We Need to Talk About Finn (and Rey) in The Rise of Skywalker
There is no doubt that The Rise of Skywalker is going to be a divisive movie—the split between critics and general audiences is a direct inverse of what happened with The Last Jedi. People are already scared to talk about if they loved or hated the movie. Guys, it’s a Star Wars movie, the world will not end.
Feel how you feel, feel it passionately, just don’t be an asshole. On the spectrum, I land firmly on the “Thanks, I hate it” camp. The Last Jedi was a movie I had issues with in terms of where it ended up, but I saw it in theaters several times and I think it made the Star Wars universe feel bigger. The Rise of Skywalker feels like a smaller film despite everything, and despite it being high in fan service, I walked away feeling disappointed in how much fan service there was and how it pushed aside certain characters … again.
***Spoilers for The Rise of Skywalker***
If there is one thing I think is consistent across all the Star Wars sequel movies is that John Boyega’s Finn didn’t get his due as a character. I know from this title, it seems like my gripe is mostly about shipping, but for me, the pushing aside of Finn and Rey isn’t just about their “relationship” it’s about Finn’s place in the trio.
In the film, there is a scene where they get caught in a kind of quicksand and sink. While sinking Finn yells, “Rey, I never got to tell you—” and he doesn’t finish as he sinks below. Rey asks what he was going to say, but he says that he’ll tell her later. This is called back on when Poe asks what he was going to tell Rey when the two think they are going to die. We never get an answer to this question and maybe it’s just my shipper goggles, but I felt like Finn was gonna say that he had feelings for Rey. I know some people think he was going to confess that he was force-sensitive, but I don’t agree. That doesn’t seem like a “we are about to die” confession. Regardless, we never find out what this is and it bothers me.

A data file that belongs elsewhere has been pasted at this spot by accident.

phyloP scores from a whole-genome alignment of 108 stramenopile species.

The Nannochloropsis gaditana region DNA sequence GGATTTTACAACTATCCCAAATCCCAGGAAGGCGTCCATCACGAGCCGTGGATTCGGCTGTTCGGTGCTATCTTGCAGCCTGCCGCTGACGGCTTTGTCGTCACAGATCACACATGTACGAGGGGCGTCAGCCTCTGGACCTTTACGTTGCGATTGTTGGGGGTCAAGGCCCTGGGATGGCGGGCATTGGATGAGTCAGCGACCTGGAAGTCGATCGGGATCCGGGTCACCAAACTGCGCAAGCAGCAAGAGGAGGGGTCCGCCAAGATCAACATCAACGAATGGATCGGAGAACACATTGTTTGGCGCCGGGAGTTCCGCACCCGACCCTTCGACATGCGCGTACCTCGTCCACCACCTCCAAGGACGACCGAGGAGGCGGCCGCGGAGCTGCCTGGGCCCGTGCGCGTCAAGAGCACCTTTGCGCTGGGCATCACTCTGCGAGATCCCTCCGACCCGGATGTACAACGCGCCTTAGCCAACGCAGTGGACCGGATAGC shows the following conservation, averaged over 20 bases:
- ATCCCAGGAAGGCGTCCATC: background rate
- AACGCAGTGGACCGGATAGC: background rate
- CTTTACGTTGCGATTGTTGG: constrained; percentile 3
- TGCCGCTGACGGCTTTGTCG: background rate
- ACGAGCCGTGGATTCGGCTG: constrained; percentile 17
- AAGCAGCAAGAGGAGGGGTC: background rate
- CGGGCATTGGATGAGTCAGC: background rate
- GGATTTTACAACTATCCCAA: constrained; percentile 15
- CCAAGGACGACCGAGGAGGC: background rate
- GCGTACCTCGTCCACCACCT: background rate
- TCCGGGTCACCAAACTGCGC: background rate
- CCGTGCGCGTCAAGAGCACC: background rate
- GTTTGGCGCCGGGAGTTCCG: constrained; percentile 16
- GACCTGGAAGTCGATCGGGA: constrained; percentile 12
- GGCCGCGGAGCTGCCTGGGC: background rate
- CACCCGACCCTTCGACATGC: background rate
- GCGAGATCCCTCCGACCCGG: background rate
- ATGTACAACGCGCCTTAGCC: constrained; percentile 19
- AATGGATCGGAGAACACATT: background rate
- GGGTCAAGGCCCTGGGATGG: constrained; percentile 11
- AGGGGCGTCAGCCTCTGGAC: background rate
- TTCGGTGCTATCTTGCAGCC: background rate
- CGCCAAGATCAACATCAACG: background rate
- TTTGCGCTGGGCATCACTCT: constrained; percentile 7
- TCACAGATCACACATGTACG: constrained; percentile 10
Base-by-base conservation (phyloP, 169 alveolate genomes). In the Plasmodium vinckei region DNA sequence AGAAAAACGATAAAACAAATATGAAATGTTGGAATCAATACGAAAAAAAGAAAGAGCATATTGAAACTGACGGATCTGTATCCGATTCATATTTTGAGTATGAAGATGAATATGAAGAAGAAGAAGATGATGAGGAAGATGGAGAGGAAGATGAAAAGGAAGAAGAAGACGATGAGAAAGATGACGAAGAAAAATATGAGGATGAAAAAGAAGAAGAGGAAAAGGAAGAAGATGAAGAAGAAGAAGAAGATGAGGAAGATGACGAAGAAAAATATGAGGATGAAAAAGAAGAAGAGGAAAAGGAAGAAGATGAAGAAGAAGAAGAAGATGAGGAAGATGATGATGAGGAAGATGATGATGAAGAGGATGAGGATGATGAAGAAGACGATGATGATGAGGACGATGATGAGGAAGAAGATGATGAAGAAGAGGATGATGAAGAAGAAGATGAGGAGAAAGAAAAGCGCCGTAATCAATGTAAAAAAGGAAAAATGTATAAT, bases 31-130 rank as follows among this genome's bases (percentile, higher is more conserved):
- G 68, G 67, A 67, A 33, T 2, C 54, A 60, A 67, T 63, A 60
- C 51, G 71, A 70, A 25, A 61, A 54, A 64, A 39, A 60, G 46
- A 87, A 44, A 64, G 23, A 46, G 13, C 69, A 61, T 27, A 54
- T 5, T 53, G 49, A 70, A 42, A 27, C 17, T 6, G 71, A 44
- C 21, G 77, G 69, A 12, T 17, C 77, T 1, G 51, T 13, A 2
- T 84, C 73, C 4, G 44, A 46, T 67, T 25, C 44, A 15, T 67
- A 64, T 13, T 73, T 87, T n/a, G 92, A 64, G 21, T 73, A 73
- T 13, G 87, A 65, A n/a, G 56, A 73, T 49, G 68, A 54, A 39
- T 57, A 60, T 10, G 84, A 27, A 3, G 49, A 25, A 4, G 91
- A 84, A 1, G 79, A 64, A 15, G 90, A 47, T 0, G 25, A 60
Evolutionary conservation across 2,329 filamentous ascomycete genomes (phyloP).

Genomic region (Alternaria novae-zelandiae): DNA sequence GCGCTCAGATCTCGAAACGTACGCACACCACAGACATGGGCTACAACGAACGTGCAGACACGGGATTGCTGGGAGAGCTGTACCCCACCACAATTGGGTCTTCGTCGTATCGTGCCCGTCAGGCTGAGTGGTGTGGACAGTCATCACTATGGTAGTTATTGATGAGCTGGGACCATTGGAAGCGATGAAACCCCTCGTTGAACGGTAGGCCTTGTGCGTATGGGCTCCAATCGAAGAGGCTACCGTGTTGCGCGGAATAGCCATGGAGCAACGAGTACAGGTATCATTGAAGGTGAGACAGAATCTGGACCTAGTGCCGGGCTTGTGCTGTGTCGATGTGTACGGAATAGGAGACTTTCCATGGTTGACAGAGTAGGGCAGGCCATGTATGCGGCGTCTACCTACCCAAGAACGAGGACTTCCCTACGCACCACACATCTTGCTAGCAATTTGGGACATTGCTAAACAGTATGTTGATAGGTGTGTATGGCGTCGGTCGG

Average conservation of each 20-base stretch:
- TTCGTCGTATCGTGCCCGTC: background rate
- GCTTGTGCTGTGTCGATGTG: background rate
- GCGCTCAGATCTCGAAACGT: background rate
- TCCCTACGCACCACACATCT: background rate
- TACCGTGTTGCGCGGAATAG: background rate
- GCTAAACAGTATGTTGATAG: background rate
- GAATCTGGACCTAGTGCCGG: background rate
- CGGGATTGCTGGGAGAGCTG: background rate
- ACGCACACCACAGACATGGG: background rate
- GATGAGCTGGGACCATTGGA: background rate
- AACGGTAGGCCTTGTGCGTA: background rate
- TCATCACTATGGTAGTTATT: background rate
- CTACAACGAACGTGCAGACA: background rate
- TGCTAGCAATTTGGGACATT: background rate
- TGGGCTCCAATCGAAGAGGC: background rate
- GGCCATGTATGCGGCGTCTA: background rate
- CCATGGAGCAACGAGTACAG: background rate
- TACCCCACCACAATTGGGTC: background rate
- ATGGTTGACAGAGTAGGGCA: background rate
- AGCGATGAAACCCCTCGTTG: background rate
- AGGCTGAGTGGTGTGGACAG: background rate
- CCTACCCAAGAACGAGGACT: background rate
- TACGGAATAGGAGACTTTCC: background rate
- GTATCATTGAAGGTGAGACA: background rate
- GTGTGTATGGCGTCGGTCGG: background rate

It bothers me because Finn chases after Rey the entire damn movie, while she is running towards Kylo Ren. At one point during a battle between her and Kylo, she violently Force-pushes Finn away and never checks to make sure he is alright. This is not the same Rey we saw in the previous movies. Even if their relationship is not romantic, Rey was worried and asking about Finn all the time in The Last Jedi. In fact, the reason I thought the line was an allusion to something was that, in The Last Jedi, Rey tells BB-8 to tell Finn something that we never find out about because BB-8 says it in droid speak.
Finn as a romantic lead in Star Wars matters in the sense that every one ships someone with him, yet as we leave his story in The Rise of Skywalker, I almost feel like he barely made it up to a side-kick. The movie makes it very clear nothing is happening between him and Rose Tico in a clear “friend-zone” line (also Rose is barely in this movie and that’s a damn shame). Then when Jannah is introduced, she and Finn have a connection as both of them are defected Storm Troopers. While it certainly feels like Jannah is into Finn, Finn’s Rey goggles are on tight. Not to mention, while they give us plenty of hearty bromance between Finn and Poe, they make sure to have Keri Russell’s character be there as an overt love interest for Poe just to make sure you never think they are gonna make FinnPoe happen.